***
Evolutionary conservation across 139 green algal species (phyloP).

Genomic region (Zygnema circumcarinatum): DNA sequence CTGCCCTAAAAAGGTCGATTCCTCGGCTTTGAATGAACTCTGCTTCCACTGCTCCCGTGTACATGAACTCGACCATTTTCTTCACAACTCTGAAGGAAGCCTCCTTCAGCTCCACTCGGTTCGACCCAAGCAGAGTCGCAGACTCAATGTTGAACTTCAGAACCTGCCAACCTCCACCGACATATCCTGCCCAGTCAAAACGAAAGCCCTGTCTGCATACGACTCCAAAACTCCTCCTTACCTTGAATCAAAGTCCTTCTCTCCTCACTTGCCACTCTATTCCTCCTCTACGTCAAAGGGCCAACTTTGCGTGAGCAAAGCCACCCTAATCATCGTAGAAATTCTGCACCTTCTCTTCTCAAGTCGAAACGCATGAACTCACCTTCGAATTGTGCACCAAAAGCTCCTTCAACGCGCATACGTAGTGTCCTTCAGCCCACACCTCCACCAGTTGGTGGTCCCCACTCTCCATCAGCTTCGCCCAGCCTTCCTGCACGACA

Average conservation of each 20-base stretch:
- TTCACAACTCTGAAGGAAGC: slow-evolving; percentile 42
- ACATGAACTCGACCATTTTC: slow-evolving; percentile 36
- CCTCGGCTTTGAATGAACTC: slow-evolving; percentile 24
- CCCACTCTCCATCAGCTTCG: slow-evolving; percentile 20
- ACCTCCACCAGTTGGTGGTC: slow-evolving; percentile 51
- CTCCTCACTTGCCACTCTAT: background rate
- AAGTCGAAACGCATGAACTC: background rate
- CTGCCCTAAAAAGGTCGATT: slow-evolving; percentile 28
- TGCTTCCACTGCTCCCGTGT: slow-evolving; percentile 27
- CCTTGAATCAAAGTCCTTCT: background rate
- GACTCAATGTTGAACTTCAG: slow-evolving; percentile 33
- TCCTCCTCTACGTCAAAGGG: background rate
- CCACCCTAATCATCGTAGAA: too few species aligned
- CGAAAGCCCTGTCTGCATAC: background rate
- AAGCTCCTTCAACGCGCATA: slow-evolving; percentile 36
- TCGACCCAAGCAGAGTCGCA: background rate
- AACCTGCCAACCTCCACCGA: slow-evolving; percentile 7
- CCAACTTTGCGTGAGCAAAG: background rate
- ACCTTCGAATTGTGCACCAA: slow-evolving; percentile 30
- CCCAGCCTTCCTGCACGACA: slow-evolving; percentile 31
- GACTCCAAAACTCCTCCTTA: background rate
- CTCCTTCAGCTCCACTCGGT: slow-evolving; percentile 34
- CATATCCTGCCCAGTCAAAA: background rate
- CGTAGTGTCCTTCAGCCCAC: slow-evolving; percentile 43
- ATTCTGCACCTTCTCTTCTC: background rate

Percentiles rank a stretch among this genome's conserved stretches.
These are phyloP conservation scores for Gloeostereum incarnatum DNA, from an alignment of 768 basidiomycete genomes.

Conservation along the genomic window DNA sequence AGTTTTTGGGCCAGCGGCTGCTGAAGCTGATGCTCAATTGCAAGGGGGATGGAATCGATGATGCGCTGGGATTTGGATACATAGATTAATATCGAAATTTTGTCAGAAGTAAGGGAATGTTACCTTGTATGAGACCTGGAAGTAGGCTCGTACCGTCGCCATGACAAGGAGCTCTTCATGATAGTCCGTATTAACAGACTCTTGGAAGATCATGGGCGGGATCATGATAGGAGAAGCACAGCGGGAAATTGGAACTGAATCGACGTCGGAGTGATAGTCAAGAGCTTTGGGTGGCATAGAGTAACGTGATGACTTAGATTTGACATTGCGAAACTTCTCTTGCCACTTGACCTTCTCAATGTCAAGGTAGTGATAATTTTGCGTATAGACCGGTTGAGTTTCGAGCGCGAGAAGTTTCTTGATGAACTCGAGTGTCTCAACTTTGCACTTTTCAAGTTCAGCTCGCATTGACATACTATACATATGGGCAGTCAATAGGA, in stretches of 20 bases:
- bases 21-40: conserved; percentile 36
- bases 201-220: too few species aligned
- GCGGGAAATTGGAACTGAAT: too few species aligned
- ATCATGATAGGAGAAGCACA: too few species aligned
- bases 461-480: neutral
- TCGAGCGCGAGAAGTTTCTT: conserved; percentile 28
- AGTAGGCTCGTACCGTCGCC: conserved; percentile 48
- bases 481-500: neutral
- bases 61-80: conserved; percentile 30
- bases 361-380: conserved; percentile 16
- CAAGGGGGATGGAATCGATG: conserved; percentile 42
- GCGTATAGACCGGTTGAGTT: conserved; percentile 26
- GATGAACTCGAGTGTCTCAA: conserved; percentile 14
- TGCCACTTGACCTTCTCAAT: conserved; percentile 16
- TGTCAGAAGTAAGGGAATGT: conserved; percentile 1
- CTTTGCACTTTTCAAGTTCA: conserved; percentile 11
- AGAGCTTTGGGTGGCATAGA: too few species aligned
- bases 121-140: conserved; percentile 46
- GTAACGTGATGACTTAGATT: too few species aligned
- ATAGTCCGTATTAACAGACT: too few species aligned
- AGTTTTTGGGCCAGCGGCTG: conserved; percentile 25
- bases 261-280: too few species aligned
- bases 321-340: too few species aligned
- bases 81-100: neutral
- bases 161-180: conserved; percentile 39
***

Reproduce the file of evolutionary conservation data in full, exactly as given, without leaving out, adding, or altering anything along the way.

Evolutionary conservation across 139 green algal species (phyloP).

Genomic region (Zygnema circumcarinatum): DNA sequence CTGCCCTAAAAAGGTCGATTCCTCGGCTTTGAATGAACTCTGCTTCCACTGCTCCCGTGTACATGAACTCGACCATTTTCTTCACAACTCTGAAGGAAGCCTCCTTCAGCTCCACTCGGTTCGACCCAAGCAGAGTCGCAGACTCAATGTTGAACTTCAGAACCTGCCAACCTCCACCGACATATCCTGCCCAGTCAAAACGAAAGCCCTGTCTGCATACGACTCCAAAACTCCTCCTTACCTTGAATCAAAGTCCTTCTCTCCTCACTTGCCACTCTATTCCTCCTCTACGTCAAAGGGCCAACTTTGCGTGAGCAAAGCCACCCTAATCATCGTAGAAATTCTGCACCTTCTCTTCTCAAGTCGAAACGCATGAACTCACCTTCGAATTGTGCACCAAAAGCTCCTTCAACGCGCATACGTAGTGTCCTTCAGCCCACACCTCCACCAGTTGGTGGTCCCCACTCTCCATCAGCTTCGCCCAGCCTTCCTGCACGACA

Average conservation of each 20-base stretch:
- TTCACAACTCTGAAGGAAGC: slow-evolving; percentile 42
- ACATGAACTCGACCATTTTC: slow-evolving; percentile 36
- CCTCGGCTTTGAATGAACTC: slow-evolving; percentile 24
- CCCACTCTCCATCAGCTTCG: slow-evolving; percentile 20
- ACCTCCACCAGTTGGTGGTC: slow-evolving; percentile 51
- CTCCTCACTTGCCACTCTAT: background rate
- AAGTCGAAACGCATGAACTC: background rate
- CTGCCCTAAAAAGGTCGATT: slow-evolving; percentile 28
- TGCTTCCACTGCTCCCGTGT: slow-evolving; percentile 27
- CCTTGAATCAAAGTCCTTCT: background rate
- GACTCAATGTTGAACTTCAG: slow-evolving; percentile 33
- TCCTCCTCTACGTCAAAGGG: background rate
- CCACCCTAATCATCGTAGAA: too few species aligned
- CGAAAGCCCTGTCTGCATAC: background rate
- AAGCTCCTTCAACGCGCATA: slow-evolving; percentile 36
- TCGACCCAAGCAGAGTCGCA: background rate
- AACCTGCCAACCTCCACCGA: slow-evolving; percentile 7
- CCAACTTTGCGTGAGCAAAG: background rate
- ACCTTCGAATTGTGCACCAA: slow-evolving; percentile 30
- CCCAGCCTTCCTGCACGACA: slow-evolving; percentile 31
- GACTCCAAAACTCCTCCTTA: background rate
- CTCCTTCAGCTCCACTCGGT: slow-evolving; percentile 34
- CATATCCTGCCCAGTCAAAA: background rate
- CGTAGTGTCCTTCAGCCCAC: slow-evolving; percentile 43
- ATTCTGCACCTTCTCTTCTC: background rate

Percentiles rank a stretch among this genome's conserved stretches.
These are phyloP conservation scores for Gloeostereum incarnatum DNA, from an alignment of 768 basidiomycete genomes.

Conservation along the genomic window DNA sequence AGTTTTTGGGCCAGCGGCTGCTGAAGCTGATGCTCAATTGCAAGGGGGATGGAATCGATGATGCGCTGGGATTTGGATACATAGATTAATATCGAAATTTTGTCAGAAGTAAGGGAATGTTACCTTGTATGAGACCTGGAAGTAGGCTCGTACCGTCGCCATGACAAGGAGCTCTTCATGATAGTCCGTATTAACAGACTCTTGGAAGATCATGGGCGGGATCATGATAGGAGAAGCACAGCGGGAAATTGGAACTGAATCGACGTCGGAGTGATAGTCAAGAGCTTTGGGTGGCATAGAGTAACGTGATGACTTAGATTTGACATTGCGAAACTTCTCTTGCCACTTGACCTTCTCAATGTCAAGGTAGTGATAATTTTGCGTATAGACCGGTTGAGTTTCGAGCGCGAGAAGTTTCTTGATGAACTCGAGTGTCTCAACTTTGCACTTTTCAAGTTCAGCTCGCATTGACATACTATACATATGGGCAGTCAATAGGA, in stretches of 20 bases:
- bases 21-40: conserved; percentile 36
- bases 201-220: too few species aligned
- GCGGGAAATTGGAACTGAAT: too few species aligned
- ATCATGATAGGAGAAGCACA: too few species aligned
- bases 461-480: neutral
- TCGAGCGCGAGAAGTTTCTT: conserved; percentile 28
- AGTAGGCTCGTACCGTCGCC: conserved; percentile 48
- bases 481-500: neutral
- bases 61-80: conserved; percentile 30
- bases 361-380: conserved; percentile 16
- CAAGGGGGATGGAATCGATG: conserved; percentile 42
- GCGTATAGACCGGTTGAGTT: conserved; percentile 26
- GATGAACTCGAGTGTCTCAA: conserved; percentile 14
- TGCCACTTGACCTTCTCAAT: conserved; percentile 16
- TGTCAGAAGTAAGGGAATGT: conserved; percentile 1
- CTTTGCACTTTTCAAGTTCA: conserved; percentile 11
- AGAGCTTTGGGTGGCATAGA: too few species aligned
- bases 121-140: conserved; percentile 46
- GTAACGTGATGACTTAGATT: too few species aligned
- ATAGTCCGTATTAACAGACT: too few species aligned
- AGTTTTTGGGCCAGCGGCTG: conserved; percentile 25
- bases 261-280: too few species aligned
- bases 321-340: too few species aligned
- bases 81-100: neutral
- bases 161-180: conserved; percentile 39